Right behind the death of BitConnect, the major drop in value of Ripple, and the devaluation of cryptocurrency, the U.S. Commodity Futures Trading Commission filed civil federal fraud lawsuits against two defendants in federal civil court. Because the lawsuits are civil, the defendants, if found guilty of the charges levied against them, would serve no jail time. They would, however, be subject to serious monetary fines and would be banned from trading.
Who Are These Alleged Cryptocurrency Con Artists?
According to CNN Money, the defendants named in the federal civil lawsuits are Patrick K. McDonnell, a bitcoin trader from New York, and Dillon Michael Dean, of Longmont, Colorado. Both are involved in cryptocurrency businesses that the feds believe defrauded others.
McDonnell and his companies, CabbageTech and Coin Drop Markets, is accused of misappropriation of funds and fraud. McDonnell and his companies were allegedly paid to trade bitcoin and litecoin and to provide market advice. Instead of making the trades and giving good advice, McDonnell took off with the money. The U.S. Commodity Futures Trading Commission said that McDonnell “preyed on customers interested in bitcoin and litecoin” and promised they would receive a 300% return on their investment in just one week.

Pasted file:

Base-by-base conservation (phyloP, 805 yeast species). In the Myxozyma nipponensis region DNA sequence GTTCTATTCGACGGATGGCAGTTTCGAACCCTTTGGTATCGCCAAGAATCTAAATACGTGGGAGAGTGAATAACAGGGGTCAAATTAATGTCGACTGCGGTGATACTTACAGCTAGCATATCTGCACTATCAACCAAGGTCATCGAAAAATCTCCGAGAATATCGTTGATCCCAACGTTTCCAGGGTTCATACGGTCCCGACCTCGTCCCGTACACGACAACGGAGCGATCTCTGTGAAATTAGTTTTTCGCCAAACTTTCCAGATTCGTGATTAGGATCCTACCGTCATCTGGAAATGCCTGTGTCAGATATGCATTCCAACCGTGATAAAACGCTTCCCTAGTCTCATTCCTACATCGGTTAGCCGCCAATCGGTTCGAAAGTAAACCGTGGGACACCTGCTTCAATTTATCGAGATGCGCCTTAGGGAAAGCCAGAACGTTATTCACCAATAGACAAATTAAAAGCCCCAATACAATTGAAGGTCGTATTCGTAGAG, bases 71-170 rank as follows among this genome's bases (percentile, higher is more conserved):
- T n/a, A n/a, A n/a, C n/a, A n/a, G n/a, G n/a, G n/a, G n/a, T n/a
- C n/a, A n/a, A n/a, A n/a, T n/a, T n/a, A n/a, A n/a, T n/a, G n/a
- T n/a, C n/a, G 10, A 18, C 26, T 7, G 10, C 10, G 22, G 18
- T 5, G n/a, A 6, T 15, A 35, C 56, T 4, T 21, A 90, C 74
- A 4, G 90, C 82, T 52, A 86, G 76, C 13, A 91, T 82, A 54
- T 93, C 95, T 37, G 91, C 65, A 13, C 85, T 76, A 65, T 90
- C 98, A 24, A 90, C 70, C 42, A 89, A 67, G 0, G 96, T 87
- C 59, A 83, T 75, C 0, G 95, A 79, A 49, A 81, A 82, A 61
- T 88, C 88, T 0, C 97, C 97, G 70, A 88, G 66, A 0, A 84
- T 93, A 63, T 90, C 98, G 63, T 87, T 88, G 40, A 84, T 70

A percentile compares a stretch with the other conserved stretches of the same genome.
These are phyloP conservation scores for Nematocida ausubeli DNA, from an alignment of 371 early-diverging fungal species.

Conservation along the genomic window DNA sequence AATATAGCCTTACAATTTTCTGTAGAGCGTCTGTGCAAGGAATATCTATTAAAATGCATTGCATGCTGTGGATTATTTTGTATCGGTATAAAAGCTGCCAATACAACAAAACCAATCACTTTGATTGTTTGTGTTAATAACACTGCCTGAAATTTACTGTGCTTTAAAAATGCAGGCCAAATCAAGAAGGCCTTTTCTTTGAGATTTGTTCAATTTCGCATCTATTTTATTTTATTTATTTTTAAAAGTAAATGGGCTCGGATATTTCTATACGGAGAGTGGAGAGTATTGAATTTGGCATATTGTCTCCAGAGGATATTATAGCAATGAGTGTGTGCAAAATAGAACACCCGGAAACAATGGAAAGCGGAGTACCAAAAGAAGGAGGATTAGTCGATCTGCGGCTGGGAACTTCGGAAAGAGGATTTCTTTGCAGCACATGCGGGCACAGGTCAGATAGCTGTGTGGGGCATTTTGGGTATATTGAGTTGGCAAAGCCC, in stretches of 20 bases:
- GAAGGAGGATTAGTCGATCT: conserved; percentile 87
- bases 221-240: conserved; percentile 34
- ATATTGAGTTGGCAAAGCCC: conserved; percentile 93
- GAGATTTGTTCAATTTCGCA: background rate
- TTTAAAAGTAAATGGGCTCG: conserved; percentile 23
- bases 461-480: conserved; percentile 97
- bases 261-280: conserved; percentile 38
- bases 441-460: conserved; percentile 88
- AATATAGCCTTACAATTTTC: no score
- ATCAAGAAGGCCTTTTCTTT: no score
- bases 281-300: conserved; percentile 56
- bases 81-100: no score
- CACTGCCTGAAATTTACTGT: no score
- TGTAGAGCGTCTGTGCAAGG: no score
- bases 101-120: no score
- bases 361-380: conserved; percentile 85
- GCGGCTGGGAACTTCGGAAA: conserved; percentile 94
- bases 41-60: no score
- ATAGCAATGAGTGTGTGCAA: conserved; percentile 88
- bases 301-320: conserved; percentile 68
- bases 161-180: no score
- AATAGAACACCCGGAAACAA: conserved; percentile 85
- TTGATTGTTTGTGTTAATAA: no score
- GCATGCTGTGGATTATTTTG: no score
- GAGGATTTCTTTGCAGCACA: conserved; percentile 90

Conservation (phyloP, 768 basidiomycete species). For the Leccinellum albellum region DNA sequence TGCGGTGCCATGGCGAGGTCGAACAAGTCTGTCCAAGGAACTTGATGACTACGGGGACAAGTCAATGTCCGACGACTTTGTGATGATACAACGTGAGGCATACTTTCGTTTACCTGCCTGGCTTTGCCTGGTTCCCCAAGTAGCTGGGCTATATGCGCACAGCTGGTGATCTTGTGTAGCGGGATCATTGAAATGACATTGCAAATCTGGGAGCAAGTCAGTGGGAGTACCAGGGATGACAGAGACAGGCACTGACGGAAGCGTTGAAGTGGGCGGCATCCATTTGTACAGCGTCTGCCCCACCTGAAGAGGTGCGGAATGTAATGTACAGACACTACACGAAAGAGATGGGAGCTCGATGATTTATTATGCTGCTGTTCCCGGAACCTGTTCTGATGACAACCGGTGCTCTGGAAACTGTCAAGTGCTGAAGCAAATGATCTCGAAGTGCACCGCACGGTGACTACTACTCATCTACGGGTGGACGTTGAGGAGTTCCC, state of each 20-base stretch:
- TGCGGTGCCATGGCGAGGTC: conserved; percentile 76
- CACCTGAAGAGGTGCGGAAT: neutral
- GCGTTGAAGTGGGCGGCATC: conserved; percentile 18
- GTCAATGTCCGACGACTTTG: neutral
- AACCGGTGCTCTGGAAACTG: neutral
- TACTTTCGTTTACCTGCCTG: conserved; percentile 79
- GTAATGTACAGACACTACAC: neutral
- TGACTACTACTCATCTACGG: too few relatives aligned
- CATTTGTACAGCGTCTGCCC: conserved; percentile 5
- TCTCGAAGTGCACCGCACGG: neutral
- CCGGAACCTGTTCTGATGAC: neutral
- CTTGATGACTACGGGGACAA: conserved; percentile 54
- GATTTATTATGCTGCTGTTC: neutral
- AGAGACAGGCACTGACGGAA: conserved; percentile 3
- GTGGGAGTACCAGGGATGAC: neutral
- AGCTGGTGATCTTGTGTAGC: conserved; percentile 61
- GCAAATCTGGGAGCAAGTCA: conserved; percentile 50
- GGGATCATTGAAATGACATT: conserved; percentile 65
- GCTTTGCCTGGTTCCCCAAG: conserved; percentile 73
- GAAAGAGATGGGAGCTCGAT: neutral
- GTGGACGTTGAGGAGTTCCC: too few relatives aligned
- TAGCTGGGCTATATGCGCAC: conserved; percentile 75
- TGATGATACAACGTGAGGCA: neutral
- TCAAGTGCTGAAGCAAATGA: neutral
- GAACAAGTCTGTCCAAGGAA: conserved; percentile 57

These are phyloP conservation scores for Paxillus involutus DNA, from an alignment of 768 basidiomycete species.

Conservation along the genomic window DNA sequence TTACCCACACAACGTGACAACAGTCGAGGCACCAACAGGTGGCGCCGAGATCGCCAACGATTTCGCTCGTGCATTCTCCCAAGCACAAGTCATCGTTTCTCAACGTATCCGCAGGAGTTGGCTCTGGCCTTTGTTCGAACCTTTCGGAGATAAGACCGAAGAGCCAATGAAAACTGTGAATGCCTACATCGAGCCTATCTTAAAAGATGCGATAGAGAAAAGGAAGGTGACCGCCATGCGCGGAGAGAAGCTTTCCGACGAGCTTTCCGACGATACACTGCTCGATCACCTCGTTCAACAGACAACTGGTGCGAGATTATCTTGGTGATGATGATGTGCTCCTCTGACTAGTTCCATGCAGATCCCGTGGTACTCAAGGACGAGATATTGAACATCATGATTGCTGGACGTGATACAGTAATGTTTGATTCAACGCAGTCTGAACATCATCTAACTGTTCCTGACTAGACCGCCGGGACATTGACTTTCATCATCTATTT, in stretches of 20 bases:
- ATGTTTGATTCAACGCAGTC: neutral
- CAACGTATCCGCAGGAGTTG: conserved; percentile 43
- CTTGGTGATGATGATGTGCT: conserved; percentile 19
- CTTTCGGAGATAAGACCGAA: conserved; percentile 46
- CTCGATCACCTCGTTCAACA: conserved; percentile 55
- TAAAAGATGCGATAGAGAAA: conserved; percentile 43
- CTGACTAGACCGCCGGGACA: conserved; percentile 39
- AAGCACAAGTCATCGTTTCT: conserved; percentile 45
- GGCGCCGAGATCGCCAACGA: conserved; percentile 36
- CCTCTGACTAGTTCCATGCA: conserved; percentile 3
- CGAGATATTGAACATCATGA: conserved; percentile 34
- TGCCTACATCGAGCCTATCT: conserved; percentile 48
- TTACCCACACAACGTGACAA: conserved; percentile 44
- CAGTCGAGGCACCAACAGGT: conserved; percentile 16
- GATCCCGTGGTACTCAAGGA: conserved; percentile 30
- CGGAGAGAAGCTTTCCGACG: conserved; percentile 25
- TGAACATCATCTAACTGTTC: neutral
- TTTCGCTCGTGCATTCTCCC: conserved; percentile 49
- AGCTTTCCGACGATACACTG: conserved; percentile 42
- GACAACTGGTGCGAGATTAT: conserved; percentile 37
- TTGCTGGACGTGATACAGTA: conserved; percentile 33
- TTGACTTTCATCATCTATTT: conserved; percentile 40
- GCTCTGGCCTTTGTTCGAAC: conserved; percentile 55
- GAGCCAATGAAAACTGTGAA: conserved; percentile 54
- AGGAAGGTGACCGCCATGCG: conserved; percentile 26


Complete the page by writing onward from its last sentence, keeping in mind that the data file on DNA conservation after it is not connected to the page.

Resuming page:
Dillon Michael Dean owns a company registered in Britain, The Entrepreneurs Headquarters Limited. Dean and his company are accused of running a Ponzi scheme and received as much as $1 million from more than 600 people. He is accused of misappropriation of funds.
Feds: Defendants Started Scamming in 2017
The feds allege that the McDonnell and Dean started their scams around April of 2017. That means that it took Dean less than one year to amass $1 million from his scheme. If you divide $1 million by 600 people, that’s more than $1,600 per person. Remember that McDonnell promised his clients that they would see a 300% return in just one week. In December 2017, bitcoin peaked at almost $20,000. That made people excited to get involved.
James McDonald, enforcement director for the U.S. Commodity Futures Trading Commission stated that this increased interest in virtual currencies created “new opportunities for bad actors.”